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Gardner v. Ballard

United States District Court, N.D. West Virginia

September 16, 2019

THOMAS EUGENE GARDNER, JR., Petitioner,
v.
DAVID BALLARD, Warden, Respondent.

         ORDER REJECTING THE AMENDED REPORT AND RECOMMENDATION [DKT. NO. 63], OVERRULING PETITIONER'S OBJECTIONS [DKT. NOS. 57, 66], DENYING AS MOOT MOTION FOR SUMMARY JUDGMENT [DKT. NO. 27], DENYING AS MOOT MOTION FOR EXTENSION OF TIME [DKT. NO. 65], DENYING AND DISMISSING § 2254 PETITION [DKT. NO. 1], AND STRIKING MATTER FROM ACTIVE DOCKET

          THOMAS S. KLEEH, UNITED STATES DISTRICT JUDGE

         I. Introduction and Procedural Background

         Pending before the Court is United States Magistrate Judge James P. Mazzone's Amended Report and Recommendation (“R&R”) [Dkt. No. 63] concerning the Petition Under 28 U.S.C. § 2254 for Writ of Habeas Corpus by a Person in State Custody filed by pro se Petitioner Thomas Eugene Gardner, Jr. (“Petitioner”). The petition for habeas corpus relief under 28 U.S.C. § 2254 was filed on June 28, 2017 [Dkt. No. 1]. While Petitioner asserted six grounds for relief in his petition, Magistrate Judge Mazzone correctly found that the six articulated grounds can more accurately be addressed as four: (1) that his plea was involuntary; (2) that W.Va. Code § 61-8A-2 is unconstitutionally vague; (3) that he received ineffective assistance of counsel; and (4) the West Virginia recidivist statute is unconstitutional[1] [Dkt. No. 63 at 10].

         Respondent filed a Motion for Summary Judgment on May 15, 2018 [Dkt. No. 27], together with forty-seven accompanying exhibits from the state court proceedings [Dkt. Nos. 27-1 through 27-47]. Petitioner was issued a notice pursuant to Roseboro v. Garrison, 528 F.2d 309 (4th Cir. 1975) on May 21, 2018, advising him of his right and obligation to respond to the motion [Dkt. No. 31]. Petitioner received the Roseboro notice on May 23, 2018 [Dkt. No. 32] but did not file a response to Respondent's Motion for Summary Judgment.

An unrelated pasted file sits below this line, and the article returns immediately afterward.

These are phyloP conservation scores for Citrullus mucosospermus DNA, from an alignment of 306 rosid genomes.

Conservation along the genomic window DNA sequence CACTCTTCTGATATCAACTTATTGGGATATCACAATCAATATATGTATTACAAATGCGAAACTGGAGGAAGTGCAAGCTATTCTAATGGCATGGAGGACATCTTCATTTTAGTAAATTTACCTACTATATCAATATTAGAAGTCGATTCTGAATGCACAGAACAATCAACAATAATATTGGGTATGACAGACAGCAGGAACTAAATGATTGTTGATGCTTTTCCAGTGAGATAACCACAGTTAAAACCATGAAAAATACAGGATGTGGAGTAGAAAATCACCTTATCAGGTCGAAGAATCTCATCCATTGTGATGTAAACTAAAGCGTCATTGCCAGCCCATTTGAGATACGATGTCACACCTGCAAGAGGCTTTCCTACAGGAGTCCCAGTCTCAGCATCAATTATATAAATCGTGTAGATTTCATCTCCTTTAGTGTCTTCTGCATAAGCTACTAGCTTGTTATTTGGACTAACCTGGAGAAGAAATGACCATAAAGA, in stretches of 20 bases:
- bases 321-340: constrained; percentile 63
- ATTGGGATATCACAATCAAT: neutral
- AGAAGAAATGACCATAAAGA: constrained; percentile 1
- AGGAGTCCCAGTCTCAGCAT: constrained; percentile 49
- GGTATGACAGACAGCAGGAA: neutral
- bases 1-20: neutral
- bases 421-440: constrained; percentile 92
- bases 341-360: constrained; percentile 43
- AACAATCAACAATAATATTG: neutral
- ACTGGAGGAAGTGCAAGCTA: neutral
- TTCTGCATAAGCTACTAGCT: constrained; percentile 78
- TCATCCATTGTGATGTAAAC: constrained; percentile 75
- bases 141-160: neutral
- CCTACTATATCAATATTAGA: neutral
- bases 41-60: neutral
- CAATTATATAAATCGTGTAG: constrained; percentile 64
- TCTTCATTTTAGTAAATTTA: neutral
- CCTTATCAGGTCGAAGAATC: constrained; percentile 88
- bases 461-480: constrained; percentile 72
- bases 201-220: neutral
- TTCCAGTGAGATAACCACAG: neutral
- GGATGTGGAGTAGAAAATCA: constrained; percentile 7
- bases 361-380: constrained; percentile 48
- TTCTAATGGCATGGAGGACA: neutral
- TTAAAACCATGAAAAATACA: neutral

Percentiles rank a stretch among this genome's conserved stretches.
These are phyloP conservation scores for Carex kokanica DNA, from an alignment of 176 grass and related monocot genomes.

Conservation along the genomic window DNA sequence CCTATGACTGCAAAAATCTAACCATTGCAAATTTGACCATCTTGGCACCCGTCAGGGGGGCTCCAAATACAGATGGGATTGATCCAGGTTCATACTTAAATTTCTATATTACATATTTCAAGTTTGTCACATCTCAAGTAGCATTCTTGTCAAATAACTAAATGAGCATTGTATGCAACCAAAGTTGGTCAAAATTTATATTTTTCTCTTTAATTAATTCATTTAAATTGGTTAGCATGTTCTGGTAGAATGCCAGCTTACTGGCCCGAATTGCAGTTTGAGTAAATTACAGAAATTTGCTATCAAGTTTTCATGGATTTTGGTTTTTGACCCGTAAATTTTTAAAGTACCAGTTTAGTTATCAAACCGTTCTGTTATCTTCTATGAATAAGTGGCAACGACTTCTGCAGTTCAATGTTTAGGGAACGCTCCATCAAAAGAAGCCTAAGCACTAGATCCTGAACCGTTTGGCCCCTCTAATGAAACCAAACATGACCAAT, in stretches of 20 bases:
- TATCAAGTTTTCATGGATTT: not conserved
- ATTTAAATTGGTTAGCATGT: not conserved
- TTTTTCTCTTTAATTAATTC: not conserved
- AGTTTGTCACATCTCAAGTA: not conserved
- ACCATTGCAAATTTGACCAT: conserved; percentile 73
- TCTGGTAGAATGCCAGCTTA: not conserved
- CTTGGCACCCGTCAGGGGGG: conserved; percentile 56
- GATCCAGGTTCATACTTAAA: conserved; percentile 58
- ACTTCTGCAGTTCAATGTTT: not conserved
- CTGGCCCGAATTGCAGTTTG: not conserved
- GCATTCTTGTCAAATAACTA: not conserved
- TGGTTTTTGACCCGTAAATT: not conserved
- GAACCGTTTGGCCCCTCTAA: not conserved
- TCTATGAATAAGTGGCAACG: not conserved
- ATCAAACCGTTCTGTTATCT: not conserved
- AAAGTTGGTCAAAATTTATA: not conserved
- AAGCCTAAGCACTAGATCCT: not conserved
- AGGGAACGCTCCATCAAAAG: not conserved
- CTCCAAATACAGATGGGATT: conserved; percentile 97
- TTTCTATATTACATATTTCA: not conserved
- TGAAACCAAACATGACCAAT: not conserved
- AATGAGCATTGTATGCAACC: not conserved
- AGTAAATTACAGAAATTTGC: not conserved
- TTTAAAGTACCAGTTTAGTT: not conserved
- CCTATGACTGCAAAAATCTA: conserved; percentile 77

On August 24, 2018, United States Magistrate Judge James E. Seibert issued a R&R[2] [Dkt. No. 33]. Petitioner sought and received two extensions of time to file objections to the R&R [Dkt. Nos. 36, 39], and the District Court granted Petitioner leave to supplement the record [Dkt. No. 43]. On October 10, 2018, the District Court entered an order supplementing the record and recommitting the case to the magistrate judge for further consideration [Dkt. No. 48].

         On October 31, 2018, Petitioner filed a motion to amend his petition with four attached pages from the court-approved form [Dkt. No. 54, 54-1]. The motion to amend was granted on January 30, 2019 [Dkt. No. 62]. On November 15, 2018, the Petitioner filed objections to the August 24, 2018, R&R [Dkt. No. 57]. The matter was then pending before Magistrate Judge Mazzone for a review and Report and Recommendation pursuant to 28 U.S.C. § 636 and Local Rule of Prisoner Litigation Procedure (“LR PL P”) 2.

         In the Amended R&R, Judge Mazzone recommends that the Court grant the Respondent's Motion for Summary Judgment [Dkt. No. 27]. After the issuance of the January 30, 2019, Amended R&R, the Petitioner filed a Motion for Extension of Time to File Objections to the R&R [Dkt. No. 65] which is pending. Petitioner filed objections to the Amended R&R on February 25, 2019[3] [Dkt. No. 66].